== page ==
Most outdoor burning is now prohibited in Oklahoma County, which on Tuesday became the 30th county in the state to issue an emergency burn ban.
The board of county commissioners unanimously approved the ban at the recommendation of the county's fire departments, said David Barnes, Oklahoma County's director of emergency management.
Barnes said current dry vegetation and weather conditions are ripe for wildfires, of which there have already been at least 100 this summer.
“We're looking at temperatures the next week of above 100 degrees with no rainfall, so we're trying to be proactive instead of reactive,” Barnes said.
It is now unlawful for anyone in the county to set a fire outdoors, including campfires or bonfires. Burning of trash or other material also is prohibited. Violators could be fined as much as $500, imprisoned for up to a year, or both.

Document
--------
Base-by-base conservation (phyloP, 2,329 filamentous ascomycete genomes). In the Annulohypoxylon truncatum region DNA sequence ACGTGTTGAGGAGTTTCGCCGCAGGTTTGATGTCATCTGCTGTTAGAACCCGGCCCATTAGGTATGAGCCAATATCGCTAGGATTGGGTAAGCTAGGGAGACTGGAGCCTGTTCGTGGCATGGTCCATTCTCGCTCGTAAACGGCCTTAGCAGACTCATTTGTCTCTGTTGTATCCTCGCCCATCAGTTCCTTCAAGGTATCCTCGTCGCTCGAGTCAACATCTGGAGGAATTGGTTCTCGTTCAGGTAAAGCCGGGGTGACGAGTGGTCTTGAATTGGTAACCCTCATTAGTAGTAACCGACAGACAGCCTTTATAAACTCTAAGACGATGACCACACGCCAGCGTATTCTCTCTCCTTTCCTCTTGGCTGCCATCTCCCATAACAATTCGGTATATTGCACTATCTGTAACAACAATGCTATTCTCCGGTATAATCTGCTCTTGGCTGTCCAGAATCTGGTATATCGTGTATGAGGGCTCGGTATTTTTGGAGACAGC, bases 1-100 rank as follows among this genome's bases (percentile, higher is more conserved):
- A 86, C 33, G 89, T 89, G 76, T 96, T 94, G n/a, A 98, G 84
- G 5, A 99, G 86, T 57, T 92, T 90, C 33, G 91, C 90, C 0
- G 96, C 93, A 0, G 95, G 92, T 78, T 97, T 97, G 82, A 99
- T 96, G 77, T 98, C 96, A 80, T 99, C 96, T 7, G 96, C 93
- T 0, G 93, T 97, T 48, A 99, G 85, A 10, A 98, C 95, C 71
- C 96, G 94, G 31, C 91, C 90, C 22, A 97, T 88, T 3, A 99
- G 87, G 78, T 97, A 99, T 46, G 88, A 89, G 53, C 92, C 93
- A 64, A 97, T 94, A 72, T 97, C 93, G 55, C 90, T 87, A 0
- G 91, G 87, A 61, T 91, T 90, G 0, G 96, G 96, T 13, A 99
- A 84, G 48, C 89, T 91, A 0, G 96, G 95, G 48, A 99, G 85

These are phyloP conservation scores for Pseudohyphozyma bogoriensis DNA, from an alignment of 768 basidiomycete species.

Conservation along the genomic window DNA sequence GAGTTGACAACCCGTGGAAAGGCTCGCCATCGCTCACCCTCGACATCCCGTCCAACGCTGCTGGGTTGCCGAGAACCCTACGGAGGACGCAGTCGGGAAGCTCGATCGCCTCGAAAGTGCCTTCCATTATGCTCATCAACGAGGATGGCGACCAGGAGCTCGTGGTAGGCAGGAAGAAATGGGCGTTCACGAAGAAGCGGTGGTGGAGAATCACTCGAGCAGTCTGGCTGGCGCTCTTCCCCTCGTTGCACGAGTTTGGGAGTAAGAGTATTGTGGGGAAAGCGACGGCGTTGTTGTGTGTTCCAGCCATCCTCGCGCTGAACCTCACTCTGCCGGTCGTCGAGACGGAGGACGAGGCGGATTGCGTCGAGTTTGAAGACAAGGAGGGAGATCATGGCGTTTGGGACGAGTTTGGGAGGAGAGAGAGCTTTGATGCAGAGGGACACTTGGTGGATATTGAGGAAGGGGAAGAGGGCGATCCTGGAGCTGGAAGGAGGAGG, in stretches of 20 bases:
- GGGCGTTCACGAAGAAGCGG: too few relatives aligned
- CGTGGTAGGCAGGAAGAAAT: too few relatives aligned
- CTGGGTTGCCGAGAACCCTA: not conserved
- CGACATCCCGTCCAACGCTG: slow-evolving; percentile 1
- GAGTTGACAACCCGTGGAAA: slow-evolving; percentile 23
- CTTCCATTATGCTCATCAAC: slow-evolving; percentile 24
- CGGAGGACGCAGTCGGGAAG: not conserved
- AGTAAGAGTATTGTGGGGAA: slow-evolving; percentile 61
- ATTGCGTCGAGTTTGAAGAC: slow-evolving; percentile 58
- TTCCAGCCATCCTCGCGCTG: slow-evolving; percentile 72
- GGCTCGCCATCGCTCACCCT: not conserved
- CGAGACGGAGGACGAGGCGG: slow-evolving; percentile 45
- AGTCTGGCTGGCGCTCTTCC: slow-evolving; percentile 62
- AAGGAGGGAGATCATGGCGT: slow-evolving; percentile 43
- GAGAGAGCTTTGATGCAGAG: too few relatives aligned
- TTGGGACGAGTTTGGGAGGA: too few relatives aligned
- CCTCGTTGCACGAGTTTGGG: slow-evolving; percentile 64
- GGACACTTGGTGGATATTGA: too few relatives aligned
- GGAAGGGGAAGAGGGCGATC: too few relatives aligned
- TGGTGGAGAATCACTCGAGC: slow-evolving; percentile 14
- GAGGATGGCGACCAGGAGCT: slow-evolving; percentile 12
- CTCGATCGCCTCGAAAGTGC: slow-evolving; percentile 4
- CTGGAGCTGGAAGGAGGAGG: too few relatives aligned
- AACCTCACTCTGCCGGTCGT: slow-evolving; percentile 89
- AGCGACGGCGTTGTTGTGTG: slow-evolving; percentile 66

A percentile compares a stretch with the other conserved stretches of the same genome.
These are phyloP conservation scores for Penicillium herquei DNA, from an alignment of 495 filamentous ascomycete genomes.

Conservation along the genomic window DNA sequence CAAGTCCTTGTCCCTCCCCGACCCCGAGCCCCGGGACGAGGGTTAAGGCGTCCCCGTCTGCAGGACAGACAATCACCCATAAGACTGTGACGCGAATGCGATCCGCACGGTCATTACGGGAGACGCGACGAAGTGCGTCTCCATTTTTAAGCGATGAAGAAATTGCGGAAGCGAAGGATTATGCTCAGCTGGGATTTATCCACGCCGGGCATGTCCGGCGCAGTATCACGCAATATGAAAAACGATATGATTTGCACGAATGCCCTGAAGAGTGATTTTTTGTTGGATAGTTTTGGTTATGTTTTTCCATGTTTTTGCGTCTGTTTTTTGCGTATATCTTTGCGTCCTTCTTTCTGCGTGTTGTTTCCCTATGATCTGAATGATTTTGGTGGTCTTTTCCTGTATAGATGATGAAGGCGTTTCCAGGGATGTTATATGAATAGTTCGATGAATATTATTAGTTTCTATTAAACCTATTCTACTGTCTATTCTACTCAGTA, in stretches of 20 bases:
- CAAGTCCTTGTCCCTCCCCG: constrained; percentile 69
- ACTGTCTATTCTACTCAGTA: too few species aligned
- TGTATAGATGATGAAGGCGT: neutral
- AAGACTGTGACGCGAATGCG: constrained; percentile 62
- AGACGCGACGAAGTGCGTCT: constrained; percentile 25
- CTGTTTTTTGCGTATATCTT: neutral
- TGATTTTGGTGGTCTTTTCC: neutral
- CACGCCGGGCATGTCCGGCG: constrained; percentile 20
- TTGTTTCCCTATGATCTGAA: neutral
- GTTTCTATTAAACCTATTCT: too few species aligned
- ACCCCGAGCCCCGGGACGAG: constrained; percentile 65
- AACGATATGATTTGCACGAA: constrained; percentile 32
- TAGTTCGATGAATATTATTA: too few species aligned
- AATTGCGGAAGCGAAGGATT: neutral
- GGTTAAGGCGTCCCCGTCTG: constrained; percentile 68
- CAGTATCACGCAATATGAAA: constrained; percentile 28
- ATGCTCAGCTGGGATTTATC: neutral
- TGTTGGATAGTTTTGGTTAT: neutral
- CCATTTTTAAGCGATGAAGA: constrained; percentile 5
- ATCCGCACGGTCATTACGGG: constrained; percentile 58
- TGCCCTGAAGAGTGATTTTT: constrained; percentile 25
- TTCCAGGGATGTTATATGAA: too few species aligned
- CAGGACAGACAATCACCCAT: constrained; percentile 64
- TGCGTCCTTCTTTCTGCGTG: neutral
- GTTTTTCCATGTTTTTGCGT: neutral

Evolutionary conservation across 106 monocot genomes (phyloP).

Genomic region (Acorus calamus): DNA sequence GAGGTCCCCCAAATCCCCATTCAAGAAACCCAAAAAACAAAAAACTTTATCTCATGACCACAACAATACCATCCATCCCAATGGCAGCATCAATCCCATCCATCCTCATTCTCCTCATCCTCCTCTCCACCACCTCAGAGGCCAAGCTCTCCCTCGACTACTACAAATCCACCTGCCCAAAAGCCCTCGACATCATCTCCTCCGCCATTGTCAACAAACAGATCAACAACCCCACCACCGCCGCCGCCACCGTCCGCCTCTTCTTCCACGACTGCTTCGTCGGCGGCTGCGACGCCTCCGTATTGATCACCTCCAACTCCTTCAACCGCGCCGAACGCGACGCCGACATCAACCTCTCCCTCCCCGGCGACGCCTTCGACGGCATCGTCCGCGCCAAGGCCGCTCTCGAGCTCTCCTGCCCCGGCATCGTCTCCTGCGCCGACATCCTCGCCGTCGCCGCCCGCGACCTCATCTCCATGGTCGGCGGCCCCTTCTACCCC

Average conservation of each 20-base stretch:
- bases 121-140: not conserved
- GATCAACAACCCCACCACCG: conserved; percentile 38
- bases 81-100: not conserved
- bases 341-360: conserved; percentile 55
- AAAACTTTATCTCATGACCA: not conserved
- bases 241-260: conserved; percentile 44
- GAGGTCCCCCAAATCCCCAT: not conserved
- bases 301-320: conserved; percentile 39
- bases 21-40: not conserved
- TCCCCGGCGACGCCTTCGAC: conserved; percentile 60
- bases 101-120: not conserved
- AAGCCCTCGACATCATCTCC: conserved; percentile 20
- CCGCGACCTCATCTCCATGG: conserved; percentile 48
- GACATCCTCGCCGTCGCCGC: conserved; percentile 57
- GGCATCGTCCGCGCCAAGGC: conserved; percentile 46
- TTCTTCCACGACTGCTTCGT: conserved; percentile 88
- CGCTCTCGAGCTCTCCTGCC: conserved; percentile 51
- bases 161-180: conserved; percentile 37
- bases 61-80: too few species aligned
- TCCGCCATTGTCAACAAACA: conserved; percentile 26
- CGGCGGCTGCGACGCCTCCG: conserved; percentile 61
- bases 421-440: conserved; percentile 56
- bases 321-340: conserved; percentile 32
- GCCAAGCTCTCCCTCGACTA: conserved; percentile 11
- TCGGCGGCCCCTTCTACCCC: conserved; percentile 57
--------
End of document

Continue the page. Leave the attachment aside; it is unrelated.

An exception is made for cautious outdoor cooking, so long as it is done in approved cooking appliances, county officials said.
The ban lasts for 30 days, but it can be ended early or extended with a vote by the commissioners.
The forecast for central Oklahoma calls for high temperatures of more than 100 degrees through at least next week, with no signs of rain.
Barnes said the county is in better shape than last year but that leftover vegetation from last fall, combined with drying spring growth, puts the area in jeopardy.